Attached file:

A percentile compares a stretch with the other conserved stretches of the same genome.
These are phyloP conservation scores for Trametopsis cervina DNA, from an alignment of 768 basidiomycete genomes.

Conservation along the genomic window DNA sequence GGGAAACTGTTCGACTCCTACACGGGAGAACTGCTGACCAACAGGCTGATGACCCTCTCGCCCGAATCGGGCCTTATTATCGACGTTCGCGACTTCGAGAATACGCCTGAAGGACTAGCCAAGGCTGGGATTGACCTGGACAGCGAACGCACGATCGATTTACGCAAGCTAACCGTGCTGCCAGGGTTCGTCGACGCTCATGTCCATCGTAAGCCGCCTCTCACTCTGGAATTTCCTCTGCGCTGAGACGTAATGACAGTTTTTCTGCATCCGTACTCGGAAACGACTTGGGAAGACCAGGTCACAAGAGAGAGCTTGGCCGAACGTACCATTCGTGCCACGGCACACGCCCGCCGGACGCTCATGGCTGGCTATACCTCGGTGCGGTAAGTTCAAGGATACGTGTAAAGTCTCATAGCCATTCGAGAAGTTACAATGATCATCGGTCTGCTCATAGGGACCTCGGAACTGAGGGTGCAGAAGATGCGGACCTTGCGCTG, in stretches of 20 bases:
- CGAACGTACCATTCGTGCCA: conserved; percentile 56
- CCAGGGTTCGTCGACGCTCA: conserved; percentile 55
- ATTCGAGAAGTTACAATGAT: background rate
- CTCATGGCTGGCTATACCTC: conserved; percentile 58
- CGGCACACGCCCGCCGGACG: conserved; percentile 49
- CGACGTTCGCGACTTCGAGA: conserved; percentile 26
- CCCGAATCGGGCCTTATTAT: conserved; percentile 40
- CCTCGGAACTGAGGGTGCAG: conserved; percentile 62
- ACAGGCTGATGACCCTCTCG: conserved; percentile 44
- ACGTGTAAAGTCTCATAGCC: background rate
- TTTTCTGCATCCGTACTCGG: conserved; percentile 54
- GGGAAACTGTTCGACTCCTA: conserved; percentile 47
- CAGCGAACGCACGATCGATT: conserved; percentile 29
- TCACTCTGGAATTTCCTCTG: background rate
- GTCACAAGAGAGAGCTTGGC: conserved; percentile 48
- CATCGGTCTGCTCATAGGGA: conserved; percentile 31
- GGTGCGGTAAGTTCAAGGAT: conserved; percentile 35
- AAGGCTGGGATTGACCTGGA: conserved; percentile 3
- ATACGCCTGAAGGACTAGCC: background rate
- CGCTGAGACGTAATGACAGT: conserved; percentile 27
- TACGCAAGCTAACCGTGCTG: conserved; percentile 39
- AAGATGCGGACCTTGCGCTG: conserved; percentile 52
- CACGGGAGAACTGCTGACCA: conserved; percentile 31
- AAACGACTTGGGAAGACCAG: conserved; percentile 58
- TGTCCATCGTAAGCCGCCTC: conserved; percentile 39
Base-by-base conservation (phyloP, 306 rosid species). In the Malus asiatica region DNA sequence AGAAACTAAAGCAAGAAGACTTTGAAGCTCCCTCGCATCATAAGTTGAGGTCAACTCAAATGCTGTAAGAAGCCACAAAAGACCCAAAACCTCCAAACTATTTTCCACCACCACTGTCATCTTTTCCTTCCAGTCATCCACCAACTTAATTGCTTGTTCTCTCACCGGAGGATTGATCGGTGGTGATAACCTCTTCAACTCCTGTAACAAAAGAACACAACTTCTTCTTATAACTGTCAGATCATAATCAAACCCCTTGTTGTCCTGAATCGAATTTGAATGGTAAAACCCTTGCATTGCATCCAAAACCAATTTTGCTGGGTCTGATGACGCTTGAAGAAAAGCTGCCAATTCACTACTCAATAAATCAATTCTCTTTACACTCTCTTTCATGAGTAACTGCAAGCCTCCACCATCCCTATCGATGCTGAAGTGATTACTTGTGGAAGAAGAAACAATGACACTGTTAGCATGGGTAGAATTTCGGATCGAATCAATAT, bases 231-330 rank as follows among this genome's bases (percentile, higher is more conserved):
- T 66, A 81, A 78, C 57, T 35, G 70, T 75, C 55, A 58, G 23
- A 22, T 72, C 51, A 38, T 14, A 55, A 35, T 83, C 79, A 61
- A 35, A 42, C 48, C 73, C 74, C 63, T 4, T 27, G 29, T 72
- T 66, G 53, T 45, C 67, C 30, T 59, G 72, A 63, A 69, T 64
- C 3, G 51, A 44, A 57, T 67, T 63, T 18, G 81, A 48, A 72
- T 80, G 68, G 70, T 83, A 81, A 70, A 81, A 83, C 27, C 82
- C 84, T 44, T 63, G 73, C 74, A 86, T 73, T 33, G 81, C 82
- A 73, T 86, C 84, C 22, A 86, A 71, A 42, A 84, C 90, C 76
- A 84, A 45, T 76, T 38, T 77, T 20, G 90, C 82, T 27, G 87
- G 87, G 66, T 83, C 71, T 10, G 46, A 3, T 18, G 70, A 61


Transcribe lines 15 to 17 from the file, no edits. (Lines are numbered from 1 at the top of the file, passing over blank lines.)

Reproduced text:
- GGGAAACTGTTCGACTCCTA: conserved; percentile 47
- CAGCGAACGCACGATCGATT: conserved; percentile 29
- TCACTCTGGAATTTCCTCTG: background rate